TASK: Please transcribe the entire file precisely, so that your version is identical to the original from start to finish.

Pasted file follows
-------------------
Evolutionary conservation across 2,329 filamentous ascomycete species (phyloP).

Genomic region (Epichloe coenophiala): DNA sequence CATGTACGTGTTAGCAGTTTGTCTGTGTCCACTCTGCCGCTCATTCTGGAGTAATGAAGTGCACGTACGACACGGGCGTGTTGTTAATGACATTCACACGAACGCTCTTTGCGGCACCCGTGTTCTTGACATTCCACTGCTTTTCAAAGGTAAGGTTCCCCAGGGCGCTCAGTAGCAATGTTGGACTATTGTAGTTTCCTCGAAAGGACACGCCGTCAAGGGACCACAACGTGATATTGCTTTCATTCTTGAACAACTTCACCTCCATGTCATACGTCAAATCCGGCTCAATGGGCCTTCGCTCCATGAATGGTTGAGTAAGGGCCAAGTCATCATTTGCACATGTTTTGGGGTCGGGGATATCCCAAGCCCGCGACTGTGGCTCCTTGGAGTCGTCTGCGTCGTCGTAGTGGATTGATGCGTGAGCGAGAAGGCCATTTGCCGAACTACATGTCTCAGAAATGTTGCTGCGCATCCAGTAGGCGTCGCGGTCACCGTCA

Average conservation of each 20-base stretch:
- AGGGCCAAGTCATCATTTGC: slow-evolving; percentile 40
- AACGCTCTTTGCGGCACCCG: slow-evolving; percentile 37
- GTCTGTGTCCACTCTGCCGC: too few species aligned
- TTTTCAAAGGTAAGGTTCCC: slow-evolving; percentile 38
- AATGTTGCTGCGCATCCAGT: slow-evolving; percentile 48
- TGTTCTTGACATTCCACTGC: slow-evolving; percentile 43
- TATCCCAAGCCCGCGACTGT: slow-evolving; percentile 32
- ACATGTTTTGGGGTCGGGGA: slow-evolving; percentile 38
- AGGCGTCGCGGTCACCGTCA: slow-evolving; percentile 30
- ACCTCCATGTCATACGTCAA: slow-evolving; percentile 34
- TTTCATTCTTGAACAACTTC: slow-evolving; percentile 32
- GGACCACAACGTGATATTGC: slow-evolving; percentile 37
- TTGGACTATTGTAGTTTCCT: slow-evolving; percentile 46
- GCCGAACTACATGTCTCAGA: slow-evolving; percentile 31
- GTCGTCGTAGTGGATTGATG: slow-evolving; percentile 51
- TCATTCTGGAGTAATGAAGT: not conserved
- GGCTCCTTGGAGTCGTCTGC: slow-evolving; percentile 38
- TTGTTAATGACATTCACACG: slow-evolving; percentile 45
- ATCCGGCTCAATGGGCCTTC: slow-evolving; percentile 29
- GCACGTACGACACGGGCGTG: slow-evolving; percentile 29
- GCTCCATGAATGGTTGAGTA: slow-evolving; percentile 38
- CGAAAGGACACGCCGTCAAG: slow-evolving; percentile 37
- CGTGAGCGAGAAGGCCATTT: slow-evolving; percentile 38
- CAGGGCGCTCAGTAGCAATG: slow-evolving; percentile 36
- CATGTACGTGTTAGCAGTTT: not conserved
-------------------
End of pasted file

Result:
Evolutionary conservation across 2,329 filamentous ascomycete species (phyloP).

Genomic region (Epichloe coenophiala): DNA sequence CATGTACGTGTTAGCAGTTTGTCTGTGTCCACTCTGCCGCTCATTCTGGAGTAATGAAGTGCACGTACGACACGGGCGTGTTGTTAATGACATTCACACGAACGCTCTTTGCGGCACCCGTGTTCTTGACATTCCACTGCTTTTCAAAGGTAAGGTTCCCCAGGGCGCTCAGTAGCAATGTTGGACTATTGTAGTTTCCTCGAAAGGACACGCCGTCAAGGGACCACAACGTGATATTGCTTTCATTCTTGAACAACTTCACCTCCATGTCATACGTCAAATCCGGCTCAATGGGCCTTCGCTCCATGAATGGTTGAGTAAGGGCCAAGTCATCATTTGCACATGTTTTGGGGTCGGGGATATCCCAAGCCCGCGACTGTGGCTCCTTGGAGTCGTCTGCGTCGTCGTAGTGGATTGATGCGTGAGCGAGAAGGCCATTTGCCGAACTACATGTCTCAGAAATGTTGCTGCGCATCCAGTAGGCGTCGCGGTCACCGTCA

Average conservation of each 20-base stretch:
- AGGGCCAAGTCATCATTTGC: slow-evolving; percentile 40
- AACGCTCTTTGCGGCACCCG: slow-evolving; percentile 37
- GTCTGTGTCCACTCTGCCGC: too few species aligned
- TTTTCAAAGGTAAGGTTCCC: slow-evolving; percentile 38
- AATGTTGCTGCGCATCCAGT: slow-evolving; percentile 48
- TGTTCTTGACATTCCACTGC: slow-evolving; percentile 43
- TATCCCAAGCCCGCGACTGT: slow-evolving; percentile 32
- ACATGTTTTGGGGTCGGGGA: slow-evolving; percentile 38
- AGGCGTCGCGGTCACCGTCA: slow-evolving; percentile 30
- ACCTCCATGTCATACGTCAA: slow-evolving; percentile 34
- TTTCATTCTTGAACAACTTC: slow-evolving; percentile 32
- GGACCACAACGTGATATTGC: slow-evolving; percentile 37
- TTGGACTATTGTAGTTTCCT: slow-evolving; percentile 46
- GCCGAACTACATGTCTCAGA: slow-evolving; percentile 31
- GTCGTCGTAGTGGATTGATG: slow-evolving; percentile 51
- TCATTCTGGAGTAATGAAGT: not conserved
- GGCTCCTTGGAGTCGTCTGC: slow-evolving; percentile 38
- TTGTTAATGACATTCACACG: slow-evolving; percentile 45
- ATCCGGCTCAATGGGCCTTC: slow-evolving; percentile 29
- GCACGTACGACACGGGCGTG: slow-evolving; percentile 29
- GCTCCATGAATGGTTGAGTA: slow-evolving; percentile 38
- CGAAAGGACACGCCGTCAAG: slow-evolving; percentile 37
- CGTGAGCGAGAAGGCCATTT: slow-evolving; percentile 38
- CAGGGCGCTCAGTAGCAATG: slow-evolving; percentile 36
- CATGTACGTGTTAGCAGTTT: not conserved